I enjoyed the celebration of the smells and colors.
Seeing the vendors, working hard selling their products, made me appreciate these people a lot. They get up at 5am every morning so we'll have the fresh food on our tables. They will be friendly with the tourists and will pose for the cameras. Some will handle a conversation about pretty much everything, you choose the topic. And some will try to sell you things that you don't even need, but you'll still buy it, just to remember the experience.
You're free to taste everything you like, the vendors will be happy to introduce you to whatever they sell. And of course, to feel like a local you're welcome to bargain, sometimes. It's a market after all.
This is the biggest market of Tel-Aviv and possibly the entire country. If you like food markets you shouldn't miss this place. A word of caution, this is not for claustrophobic people! This place is always crowded, noisy and smelly. Well, if you feel you need a break, just step out, walk about 20 metres and you are right on the beach.
You'll be treated to a kaleidascope of colors and aromas as you drift through this busy market. It pulsates with life.
Whether you're looking for clothing or produce, juices or cosmetics, you're bound to find it in this market which seems to extend forever.
The Carmel Market runs alongside the Yemenite Quarter and offers a livelier shopping experience than the usual air-conditioned supermarkets and high street stores that dominate the rest of the city.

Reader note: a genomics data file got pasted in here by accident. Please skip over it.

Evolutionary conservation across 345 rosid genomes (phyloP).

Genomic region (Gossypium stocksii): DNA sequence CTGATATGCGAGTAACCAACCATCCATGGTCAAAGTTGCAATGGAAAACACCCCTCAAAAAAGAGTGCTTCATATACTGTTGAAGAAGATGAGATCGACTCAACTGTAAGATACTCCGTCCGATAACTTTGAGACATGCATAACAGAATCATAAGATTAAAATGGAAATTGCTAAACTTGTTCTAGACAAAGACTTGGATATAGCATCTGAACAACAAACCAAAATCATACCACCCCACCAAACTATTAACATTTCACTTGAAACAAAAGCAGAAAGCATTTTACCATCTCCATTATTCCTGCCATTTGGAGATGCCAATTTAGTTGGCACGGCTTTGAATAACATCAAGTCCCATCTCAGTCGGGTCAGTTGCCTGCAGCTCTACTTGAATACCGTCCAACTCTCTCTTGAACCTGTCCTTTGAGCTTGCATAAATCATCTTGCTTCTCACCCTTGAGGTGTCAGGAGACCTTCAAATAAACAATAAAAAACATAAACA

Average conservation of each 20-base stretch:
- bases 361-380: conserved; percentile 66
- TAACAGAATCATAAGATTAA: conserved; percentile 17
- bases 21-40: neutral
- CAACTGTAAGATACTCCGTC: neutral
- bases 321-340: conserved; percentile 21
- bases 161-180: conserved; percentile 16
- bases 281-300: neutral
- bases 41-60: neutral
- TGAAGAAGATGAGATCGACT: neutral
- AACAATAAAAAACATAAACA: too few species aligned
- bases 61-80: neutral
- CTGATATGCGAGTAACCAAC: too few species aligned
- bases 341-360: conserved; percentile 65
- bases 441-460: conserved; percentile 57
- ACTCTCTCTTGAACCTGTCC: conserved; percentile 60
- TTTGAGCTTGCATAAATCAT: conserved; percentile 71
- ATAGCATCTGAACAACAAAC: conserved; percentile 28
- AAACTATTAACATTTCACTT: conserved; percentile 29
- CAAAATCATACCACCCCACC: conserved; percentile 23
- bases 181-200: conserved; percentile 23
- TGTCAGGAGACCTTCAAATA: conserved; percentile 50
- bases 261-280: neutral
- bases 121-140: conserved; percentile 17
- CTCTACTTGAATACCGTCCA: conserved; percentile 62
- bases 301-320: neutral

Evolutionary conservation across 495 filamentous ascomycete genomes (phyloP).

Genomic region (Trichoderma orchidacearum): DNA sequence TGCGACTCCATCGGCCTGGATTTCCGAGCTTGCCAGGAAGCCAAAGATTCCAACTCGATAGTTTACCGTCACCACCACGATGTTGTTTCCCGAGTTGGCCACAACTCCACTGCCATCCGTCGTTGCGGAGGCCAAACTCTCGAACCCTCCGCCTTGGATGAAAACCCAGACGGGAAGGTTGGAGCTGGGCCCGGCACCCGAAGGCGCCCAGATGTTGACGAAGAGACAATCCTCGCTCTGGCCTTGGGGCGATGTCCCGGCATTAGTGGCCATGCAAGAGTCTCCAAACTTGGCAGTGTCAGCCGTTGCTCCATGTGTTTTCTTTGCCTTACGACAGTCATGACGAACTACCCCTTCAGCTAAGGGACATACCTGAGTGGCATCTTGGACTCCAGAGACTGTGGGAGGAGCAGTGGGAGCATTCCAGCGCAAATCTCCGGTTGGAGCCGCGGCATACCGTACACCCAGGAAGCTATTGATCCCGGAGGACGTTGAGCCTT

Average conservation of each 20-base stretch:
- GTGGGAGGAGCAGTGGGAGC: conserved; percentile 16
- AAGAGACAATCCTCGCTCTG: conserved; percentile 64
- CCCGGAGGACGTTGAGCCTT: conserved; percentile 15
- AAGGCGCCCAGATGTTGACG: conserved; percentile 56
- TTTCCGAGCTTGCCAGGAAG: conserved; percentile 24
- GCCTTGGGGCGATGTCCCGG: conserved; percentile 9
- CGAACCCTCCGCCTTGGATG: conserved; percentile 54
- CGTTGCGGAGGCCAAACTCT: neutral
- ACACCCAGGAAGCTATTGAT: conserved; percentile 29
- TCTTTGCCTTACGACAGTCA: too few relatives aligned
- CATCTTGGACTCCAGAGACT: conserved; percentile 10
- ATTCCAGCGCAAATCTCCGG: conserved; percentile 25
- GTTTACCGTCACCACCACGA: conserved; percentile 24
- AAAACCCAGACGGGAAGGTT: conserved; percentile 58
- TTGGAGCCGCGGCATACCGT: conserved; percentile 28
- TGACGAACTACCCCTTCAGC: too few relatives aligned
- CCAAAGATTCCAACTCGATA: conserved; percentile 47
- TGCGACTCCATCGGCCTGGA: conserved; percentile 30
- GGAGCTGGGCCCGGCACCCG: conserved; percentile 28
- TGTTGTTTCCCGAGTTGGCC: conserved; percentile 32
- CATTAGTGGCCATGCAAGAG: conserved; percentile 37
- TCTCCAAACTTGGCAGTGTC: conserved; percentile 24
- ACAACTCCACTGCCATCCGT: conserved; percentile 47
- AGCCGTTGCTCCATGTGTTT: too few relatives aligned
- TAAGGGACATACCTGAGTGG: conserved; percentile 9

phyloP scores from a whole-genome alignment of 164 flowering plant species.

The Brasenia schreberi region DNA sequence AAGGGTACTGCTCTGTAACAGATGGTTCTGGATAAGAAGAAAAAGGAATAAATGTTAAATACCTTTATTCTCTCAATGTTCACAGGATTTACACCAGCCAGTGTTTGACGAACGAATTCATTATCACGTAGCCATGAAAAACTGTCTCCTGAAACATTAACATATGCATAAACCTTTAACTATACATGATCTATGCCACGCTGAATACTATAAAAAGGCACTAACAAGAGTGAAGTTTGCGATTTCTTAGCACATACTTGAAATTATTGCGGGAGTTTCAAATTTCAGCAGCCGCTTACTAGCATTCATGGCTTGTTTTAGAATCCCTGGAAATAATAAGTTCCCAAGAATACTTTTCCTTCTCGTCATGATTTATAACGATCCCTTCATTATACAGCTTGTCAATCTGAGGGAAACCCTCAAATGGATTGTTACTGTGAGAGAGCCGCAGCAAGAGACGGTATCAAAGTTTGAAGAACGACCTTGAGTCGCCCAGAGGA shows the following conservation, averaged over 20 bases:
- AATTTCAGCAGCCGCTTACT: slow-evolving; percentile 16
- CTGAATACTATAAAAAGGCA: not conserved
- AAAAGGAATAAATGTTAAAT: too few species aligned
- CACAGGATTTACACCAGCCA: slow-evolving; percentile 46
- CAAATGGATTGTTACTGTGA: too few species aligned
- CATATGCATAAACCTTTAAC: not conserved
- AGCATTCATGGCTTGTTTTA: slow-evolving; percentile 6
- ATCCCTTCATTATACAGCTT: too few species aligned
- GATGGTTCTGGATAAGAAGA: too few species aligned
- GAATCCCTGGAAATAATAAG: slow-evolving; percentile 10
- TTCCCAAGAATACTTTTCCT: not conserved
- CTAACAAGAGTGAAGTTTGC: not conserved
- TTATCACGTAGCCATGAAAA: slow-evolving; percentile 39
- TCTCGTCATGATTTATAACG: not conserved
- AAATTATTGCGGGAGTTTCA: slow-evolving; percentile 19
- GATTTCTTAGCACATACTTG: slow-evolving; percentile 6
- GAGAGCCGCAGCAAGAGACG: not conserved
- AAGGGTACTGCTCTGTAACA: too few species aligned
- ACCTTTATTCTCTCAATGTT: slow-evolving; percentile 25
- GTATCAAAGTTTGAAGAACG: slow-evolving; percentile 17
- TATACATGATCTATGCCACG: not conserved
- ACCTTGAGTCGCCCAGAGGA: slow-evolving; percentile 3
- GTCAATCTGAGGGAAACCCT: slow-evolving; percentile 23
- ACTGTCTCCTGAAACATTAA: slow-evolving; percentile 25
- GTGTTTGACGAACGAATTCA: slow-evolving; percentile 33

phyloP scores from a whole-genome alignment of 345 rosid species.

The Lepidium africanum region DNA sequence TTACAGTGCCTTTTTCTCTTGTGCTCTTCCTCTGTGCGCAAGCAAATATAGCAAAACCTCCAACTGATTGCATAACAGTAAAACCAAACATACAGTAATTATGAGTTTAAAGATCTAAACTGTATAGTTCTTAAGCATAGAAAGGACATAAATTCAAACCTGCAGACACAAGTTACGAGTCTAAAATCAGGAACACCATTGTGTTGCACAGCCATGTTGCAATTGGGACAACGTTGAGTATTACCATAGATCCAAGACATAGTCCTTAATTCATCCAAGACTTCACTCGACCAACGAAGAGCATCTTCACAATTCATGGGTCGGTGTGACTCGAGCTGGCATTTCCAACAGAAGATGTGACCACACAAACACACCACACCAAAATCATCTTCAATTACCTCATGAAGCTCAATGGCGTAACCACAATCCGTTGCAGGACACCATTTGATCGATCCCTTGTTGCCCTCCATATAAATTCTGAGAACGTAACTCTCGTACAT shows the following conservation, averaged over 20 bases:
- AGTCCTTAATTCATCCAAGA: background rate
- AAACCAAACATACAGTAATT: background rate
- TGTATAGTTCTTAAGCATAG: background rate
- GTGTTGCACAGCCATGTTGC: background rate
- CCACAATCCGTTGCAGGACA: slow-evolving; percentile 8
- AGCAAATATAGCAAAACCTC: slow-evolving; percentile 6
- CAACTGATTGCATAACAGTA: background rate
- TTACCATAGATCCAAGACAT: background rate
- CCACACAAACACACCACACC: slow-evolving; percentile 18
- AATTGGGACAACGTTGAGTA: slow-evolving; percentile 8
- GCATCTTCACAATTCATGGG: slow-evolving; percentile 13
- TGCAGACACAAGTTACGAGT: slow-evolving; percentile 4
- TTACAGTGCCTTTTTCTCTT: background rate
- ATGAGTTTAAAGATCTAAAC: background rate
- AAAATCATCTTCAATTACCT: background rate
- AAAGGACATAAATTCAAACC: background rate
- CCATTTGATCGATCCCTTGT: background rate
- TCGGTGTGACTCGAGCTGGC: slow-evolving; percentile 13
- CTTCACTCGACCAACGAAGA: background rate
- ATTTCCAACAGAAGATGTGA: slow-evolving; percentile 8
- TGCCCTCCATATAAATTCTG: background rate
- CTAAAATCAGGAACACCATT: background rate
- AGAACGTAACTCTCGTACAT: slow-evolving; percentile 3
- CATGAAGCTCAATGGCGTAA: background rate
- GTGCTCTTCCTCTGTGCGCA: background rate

Large crowds make their way along the street past the dozens of stalls from very first thing in the morning. Sweet-smelling bakeries, exotic fruits and spices, and fresh carcasses hanging from butcher's hooks mix with counterfeit designer clothes and electronic toys. The crumbling old buildings and dark narrow lanes, covered by tarpaulins, make for an atmospheric place to visit. This is as close as Tel Aviv gets to the traditional image of the exotic Middle Eastern souk - loud, lively, colourful and a melting pot of smells, sounds and sights.
It's fairly small, with one main street and numerous small alleyways and sidestreets running off it. To be honest, if you've been to souks or markets anywhere else in the Middle East (or Africa or Asia for that matter) this is likely to be a bit dull and disappointing. It's not really that lively, nor is it that interesting or exotic. But then I suppose everything is relative and compared to the rest of modern Tel Aviv this is probably as 'exotic' as you'll find!
Thats a typical Middel east Market in South Tel Aviv.
A visit there will give ya some idea of Middle east markets. Lots of things to buy...food, clothes, things for your house, shoes etc'...
Nice to visit !
when in Tel-Aviv you must go for a meandder through the Carmel street market situated off Allenby Street. what a profusion of everything fruit veg clothing discs bric a brac you name it they have it. The venders are shouting their wares, you can see a real cross section of the Israeli population. If they ask for 10 shekels offer 5 and you will get it for 7..
In the middle of shuk ha carmel (carmek market) there is alittle store "aharon tablecloth" a very nice man (and funny guy) that sell tablecloth. it is recomended to visit him!!!